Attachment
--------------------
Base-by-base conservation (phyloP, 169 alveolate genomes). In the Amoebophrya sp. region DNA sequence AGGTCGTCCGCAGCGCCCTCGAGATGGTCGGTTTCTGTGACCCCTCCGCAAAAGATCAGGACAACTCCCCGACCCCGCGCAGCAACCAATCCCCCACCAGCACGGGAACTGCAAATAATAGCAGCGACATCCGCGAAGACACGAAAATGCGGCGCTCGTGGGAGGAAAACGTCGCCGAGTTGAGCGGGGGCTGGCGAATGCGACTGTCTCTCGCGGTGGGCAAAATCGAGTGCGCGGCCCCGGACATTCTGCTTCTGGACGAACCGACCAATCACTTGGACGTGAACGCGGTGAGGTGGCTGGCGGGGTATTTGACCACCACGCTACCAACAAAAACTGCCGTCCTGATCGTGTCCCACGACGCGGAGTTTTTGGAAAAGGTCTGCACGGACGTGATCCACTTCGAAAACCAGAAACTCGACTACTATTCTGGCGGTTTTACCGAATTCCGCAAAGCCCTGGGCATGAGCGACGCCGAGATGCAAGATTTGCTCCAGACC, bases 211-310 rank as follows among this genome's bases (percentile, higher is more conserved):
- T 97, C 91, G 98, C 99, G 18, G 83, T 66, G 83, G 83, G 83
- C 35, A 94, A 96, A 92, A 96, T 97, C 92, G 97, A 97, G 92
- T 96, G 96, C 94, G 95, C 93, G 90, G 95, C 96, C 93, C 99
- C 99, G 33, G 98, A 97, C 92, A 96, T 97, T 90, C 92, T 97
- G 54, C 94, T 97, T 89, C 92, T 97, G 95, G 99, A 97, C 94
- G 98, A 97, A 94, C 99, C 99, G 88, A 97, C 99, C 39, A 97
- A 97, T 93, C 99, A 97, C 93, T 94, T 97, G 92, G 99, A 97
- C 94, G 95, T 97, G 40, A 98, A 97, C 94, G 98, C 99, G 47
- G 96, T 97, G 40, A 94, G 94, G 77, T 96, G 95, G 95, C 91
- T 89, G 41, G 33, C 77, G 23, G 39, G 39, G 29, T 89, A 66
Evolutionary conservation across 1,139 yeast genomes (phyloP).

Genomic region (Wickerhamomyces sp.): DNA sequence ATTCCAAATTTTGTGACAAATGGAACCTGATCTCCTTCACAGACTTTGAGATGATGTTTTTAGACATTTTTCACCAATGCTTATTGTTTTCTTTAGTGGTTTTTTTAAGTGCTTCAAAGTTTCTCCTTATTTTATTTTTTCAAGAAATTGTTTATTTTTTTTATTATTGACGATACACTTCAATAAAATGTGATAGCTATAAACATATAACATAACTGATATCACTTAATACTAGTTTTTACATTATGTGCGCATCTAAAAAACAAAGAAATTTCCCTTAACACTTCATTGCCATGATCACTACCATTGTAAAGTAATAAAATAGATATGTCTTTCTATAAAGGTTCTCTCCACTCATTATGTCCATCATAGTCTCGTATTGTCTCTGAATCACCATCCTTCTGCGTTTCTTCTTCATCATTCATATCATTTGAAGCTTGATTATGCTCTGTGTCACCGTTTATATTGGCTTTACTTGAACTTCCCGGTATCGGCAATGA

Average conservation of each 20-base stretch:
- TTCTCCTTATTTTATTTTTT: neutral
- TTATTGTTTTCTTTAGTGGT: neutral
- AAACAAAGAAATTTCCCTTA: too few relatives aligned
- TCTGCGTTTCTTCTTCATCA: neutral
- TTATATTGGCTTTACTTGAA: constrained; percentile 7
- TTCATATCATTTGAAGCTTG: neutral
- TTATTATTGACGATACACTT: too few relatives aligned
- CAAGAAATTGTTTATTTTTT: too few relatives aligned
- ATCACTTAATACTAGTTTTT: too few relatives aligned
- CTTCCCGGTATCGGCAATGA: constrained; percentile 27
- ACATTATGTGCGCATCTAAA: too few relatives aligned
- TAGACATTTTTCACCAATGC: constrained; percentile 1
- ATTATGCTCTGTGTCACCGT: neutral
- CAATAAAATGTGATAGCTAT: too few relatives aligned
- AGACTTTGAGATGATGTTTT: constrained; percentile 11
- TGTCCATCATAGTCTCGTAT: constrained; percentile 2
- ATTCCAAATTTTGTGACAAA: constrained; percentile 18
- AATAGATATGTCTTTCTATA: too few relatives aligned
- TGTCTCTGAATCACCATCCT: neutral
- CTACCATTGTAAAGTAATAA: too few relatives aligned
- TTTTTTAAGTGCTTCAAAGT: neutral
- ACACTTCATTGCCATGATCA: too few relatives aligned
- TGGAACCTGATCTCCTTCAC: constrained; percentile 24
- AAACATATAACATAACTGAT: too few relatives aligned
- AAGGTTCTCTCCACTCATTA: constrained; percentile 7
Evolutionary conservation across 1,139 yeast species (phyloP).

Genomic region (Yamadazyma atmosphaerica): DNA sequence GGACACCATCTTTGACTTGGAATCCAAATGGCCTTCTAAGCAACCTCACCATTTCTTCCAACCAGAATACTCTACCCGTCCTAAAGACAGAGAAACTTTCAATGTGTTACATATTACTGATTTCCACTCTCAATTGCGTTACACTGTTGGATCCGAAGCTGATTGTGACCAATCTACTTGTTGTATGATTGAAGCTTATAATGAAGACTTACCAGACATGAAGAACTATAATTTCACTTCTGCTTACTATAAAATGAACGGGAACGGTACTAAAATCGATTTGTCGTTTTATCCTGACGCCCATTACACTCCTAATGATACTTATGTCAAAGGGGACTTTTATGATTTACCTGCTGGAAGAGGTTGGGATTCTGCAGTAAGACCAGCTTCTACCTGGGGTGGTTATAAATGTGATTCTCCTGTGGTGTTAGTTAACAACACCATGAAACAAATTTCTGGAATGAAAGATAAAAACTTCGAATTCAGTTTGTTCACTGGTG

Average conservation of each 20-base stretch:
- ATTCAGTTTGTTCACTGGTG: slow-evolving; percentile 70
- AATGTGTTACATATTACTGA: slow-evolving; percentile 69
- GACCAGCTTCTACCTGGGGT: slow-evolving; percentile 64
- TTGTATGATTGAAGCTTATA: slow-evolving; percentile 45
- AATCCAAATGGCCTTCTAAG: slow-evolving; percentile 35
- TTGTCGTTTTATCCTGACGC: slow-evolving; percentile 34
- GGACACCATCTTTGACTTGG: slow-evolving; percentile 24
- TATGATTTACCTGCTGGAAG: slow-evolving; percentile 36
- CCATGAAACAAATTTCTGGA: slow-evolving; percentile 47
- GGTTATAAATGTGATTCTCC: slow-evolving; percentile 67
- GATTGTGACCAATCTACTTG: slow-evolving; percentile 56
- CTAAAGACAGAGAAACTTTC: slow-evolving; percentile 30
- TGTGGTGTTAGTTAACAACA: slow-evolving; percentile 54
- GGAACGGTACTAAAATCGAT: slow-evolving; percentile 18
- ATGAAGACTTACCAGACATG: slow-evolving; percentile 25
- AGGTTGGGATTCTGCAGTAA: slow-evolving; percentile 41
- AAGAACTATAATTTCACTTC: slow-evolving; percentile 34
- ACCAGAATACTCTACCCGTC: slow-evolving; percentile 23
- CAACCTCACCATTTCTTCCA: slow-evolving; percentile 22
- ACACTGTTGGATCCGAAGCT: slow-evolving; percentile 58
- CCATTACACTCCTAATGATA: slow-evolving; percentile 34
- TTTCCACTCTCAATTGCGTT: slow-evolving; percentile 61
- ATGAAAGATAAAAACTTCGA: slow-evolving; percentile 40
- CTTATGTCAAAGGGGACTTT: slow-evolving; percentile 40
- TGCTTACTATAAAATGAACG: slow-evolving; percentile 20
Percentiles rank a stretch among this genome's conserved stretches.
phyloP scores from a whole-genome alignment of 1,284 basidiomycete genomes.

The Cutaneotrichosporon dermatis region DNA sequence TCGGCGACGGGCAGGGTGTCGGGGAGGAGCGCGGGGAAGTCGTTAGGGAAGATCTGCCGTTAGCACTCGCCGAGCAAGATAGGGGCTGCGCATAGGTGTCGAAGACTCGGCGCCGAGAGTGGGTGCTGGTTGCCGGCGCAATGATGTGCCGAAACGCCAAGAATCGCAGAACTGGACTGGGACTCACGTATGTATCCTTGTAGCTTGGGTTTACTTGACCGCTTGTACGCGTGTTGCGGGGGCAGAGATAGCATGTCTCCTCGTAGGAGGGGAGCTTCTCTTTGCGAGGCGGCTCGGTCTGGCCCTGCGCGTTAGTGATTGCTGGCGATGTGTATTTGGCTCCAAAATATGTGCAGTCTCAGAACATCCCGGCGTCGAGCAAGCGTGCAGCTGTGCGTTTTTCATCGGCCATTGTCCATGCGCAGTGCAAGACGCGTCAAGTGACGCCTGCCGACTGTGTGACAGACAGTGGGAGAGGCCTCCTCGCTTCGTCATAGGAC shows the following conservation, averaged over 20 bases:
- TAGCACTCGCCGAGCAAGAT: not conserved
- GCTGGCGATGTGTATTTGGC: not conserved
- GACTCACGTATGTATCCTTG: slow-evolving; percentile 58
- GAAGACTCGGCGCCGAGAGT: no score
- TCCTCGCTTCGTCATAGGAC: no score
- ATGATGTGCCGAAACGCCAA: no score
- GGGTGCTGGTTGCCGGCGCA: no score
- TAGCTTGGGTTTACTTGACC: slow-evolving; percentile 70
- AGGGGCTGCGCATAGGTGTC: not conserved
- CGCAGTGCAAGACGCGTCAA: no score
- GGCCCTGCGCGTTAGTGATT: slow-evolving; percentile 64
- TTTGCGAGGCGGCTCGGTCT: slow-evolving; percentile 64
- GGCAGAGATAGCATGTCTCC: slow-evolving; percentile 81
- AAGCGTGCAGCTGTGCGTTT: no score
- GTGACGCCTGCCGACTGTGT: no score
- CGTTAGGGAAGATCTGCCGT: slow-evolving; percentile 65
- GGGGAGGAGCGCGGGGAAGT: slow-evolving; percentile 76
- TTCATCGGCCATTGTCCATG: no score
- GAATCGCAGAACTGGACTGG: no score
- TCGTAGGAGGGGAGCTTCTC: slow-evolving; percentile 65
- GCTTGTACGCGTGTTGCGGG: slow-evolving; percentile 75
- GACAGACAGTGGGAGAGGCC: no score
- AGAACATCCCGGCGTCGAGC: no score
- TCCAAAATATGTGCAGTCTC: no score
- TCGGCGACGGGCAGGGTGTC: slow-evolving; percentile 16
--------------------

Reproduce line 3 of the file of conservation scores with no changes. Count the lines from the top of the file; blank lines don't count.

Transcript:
- C 35, A 94, A 96, A 92, A 96, T 97, C 92, G 97, A 97, G 92